Cabinet to discuss sending Irish officials to Syria

The Cabinet will today discuss a United Nations request to deploy a small number of Irish officials to a new international mission to monitor the fragile ceasefire in Syria.

Tánaiste Eamon Gilmore said the Government was favourably disposed to the request but declined to say how many officials would be involved. He added that the mission would comprise unarmed monitors and not troops

EU foreign policy chief Catherine Ashton in Luxembourg to discuss Burma and Syria. Photograph

“There are two phases. There’s an initial phase of 30 monitors who will go in immediately and there’s a second phase of 300,” he told reporters yesterday on the sidelines of an EU meeting in Luxembourg.

“It will be something that the Government will decide on tomorrow but we’re positively disposed towards it. The total mission is 300 which is a total UN mission so you can expect that it will be proportionate.”

He was speaking as the ministers imposed the latest in a long line of economic sanctions on the regime led by Syrian president Bashar al-Assad, penalties which included a ban on the export of unspecified “luxury goods”.

“I think the situation is still very dangerous. You will have seen there have been attacks and we don’t have a proper ceasefire,” EU foreign policy chief Catherine Ashton told reporters.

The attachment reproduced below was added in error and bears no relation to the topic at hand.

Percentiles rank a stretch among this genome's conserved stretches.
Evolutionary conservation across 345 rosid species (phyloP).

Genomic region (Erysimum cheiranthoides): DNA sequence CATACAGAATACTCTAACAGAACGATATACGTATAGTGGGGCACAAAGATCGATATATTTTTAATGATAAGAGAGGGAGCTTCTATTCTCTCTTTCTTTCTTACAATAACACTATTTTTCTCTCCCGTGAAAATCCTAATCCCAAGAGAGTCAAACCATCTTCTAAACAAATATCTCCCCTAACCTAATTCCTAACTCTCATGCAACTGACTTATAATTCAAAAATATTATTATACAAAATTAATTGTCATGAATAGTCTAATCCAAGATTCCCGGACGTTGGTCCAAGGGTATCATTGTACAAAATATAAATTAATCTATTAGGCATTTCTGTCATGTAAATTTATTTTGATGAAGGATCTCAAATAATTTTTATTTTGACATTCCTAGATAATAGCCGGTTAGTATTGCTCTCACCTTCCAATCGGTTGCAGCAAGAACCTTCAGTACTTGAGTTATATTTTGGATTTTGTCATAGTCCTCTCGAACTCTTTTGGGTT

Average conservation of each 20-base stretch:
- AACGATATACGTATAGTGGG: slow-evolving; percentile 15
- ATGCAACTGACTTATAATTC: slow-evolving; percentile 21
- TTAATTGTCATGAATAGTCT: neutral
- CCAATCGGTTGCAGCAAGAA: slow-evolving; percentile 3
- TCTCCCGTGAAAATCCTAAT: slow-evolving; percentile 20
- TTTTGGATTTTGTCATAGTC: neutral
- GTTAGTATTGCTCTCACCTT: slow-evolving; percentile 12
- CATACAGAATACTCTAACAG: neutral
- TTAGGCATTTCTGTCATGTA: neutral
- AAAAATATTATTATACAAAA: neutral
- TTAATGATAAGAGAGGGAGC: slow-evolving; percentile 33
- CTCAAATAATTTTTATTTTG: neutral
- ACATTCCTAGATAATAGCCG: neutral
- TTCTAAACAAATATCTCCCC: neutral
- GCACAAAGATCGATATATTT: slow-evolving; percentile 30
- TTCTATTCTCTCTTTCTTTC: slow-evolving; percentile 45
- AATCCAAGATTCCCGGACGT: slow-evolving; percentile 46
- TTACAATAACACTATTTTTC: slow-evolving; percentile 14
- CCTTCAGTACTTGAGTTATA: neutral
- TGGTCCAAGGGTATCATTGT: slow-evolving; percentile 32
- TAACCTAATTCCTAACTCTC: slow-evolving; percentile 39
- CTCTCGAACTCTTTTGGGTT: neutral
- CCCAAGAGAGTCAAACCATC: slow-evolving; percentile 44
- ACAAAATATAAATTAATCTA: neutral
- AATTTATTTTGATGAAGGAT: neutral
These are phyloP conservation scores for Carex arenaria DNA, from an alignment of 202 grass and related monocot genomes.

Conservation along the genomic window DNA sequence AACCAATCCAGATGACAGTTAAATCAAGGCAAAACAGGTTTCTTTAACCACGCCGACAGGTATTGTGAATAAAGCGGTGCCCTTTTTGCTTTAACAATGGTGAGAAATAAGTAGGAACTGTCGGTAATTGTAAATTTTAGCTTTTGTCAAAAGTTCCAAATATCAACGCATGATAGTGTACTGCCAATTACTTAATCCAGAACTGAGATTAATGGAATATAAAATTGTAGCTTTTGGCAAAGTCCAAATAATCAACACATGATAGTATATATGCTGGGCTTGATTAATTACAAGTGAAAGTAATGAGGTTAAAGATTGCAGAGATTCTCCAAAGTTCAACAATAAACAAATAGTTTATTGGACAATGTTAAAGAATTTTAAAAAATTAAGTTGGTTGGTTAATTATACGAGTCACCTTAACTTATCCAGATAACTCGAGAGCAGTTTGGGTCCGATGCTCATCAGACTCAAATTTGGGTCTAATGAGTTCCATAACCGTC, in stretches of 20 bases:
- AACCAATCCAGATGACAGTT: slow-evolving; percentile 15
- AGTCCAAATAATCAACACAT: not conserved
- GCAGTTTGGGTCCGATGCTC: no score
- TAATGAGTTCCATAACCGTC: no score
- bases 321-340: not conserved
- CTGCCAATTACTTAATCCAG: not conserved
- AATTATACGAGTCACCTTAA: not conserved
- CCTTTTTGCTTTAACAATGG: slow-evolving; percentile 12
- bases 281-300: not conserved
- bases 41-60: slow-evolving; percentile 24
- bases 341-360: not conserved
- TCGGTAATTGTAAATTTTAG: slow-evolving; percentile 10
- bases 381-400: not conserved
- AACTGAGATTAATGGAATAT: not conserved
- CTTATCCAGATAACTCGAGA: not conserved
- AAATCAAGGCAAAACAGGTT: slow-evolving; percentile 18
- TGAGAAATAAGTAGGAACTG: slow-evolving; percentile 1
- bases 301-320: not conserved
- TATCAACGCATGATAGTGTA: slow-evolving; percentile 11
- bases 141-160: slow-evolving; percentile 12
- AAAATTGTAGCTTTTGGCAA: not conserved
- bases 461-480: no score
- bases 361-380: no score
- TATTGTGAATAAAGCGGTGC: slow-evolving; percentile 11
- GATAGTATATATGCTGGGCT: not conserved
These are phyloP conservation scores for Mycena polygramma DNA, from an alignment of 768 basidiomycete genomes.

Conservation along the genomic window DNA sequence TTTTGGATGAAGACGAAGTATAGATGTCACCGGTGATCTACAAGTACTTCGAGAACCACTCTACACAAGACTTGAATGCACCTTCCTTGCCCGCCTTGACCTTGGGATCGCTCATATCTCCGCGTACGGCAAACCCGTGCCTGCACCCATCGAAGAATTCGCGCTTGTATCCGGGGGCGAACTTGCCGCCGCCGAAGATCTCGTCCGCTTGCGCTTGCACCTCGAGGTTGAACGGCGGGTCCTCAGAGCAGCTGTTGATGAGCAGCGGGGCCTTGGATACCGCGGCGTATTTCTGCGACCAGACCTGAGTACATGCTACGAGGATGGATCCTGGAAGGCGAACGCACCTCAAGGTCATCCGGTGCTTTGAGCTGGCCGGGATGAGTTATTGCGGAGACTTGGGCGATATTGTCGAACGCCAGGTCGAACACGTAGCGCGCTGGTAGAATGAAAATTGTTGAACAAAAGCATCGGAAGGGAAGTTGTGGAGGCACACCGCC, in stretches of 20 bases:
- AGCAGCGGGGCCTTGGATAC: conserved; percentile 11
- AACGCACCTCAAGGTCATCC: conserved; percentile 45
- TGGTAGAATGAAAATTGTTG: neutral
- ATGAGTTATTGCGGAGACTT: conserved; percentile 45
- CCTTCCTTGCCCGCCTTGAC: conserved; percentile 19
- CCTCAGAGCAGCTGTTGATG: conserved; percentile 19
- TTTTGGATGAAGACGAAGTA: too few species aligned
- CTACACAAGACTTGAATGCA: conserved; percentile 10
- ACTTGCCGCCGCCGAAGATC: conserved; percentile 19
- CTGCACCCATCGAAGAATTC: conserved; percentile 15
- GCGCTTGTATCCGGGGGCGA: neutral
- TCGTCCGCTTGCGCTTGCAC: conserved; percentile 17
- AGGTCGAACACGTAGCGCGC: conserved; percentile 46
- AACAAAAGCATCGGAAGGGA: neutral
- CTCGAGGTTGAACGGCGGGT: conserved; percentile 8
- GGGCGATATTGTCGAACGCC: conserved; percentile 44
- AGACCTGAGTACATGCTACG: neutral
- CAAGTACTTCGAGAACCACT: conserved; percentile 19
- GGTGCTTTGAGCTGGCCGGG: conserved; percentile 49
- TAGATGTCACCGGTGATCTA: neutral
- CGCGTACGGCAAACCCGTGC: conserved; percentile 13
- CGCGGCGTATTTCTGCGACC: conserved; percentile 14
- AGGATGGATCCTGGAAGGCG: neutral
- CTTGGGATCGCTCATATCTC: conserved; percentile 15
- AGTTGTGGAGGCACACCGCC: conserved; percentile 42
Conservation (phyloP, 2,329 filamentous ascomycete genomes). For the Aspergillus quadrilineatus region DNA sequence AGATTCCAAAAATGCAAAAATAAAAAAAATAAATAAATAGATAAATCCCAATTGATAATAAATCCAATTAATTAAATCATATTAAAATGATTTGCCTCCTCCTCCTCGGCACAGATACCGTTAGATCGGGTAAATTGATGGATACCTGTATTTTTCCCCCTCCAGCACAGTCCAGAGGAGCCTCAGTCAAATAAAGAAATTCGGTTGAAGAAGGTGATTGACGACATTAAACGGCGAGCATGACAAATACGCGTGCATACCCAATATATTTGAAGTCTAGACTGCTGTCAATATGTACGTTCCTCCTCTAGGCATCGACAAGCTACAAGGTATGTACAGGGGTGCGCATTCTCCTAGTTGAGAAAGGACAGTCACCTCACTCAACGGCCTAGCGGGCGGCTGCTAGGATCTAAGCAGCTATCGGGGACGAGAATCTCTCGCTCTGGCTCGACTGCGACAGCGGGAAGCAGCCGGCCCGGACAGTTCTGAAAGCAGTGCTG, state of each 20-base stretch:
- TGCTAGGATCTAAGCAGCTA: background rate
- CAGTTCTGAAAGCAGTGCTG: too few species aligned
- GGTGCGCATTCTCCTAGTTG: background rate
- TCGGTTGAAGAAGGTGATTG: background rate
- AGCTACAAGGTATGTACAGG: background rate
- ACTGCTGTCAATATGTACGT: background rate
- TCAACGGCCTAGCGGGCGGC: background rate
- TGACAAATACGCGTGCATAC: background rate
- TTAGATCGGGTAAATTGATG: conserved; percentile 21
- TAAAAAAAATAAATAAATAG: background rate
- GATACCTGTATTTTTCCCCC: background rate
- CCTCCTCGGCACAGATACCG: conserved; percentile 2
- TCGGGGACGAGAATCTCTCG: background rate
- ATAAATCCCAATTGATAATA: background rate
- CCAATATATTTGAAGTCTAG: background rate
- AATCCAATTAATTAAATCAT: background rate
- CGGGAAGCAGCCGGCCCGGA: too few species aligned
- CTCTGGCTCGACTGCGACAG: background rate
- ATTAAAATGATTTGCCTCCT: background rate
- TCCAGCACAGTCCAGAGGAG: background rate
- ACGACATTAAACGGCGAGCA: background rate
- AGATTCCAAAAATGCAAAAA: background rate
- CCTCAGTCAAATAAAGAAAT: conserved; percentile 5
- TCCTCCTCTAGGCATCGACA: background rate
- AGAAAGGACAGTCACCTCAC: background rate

“There are observers now on the ground and I hope that their presence will make a difference.”

Separately, the ministers suspended most of their sanctions against Burma but retained an arms embargo.

The move reflects an easing of tension with the military regime in the country in the wake of a ground-breaking byelection on April 1st in which democracy campaigner Aung San Suu Kyi and 42 members of her party were elected to parliament.

Although a row has since broken out over the parliamentary oath, Baroness Ashton said there was no reason for the EU authorities to do anything other than what they were doing in respect of the sanctions. “The specific wording, which I would not pretend to be able to translate properly, needs to reflect the fact that the constitution is important but needs to be changed and I think that’s a discussion that’s happening,” she said.

Mr Gilmore said the suspension of the sanctions would be reviewed in October.

“I expressed the concern that there is still an unknown number of political prisoners who are still in jail in Burma that they have to be released unconditionally and that we have to see more progress on the part of Burma to make democratic and human rights improvements.”

Source: The Irish Times

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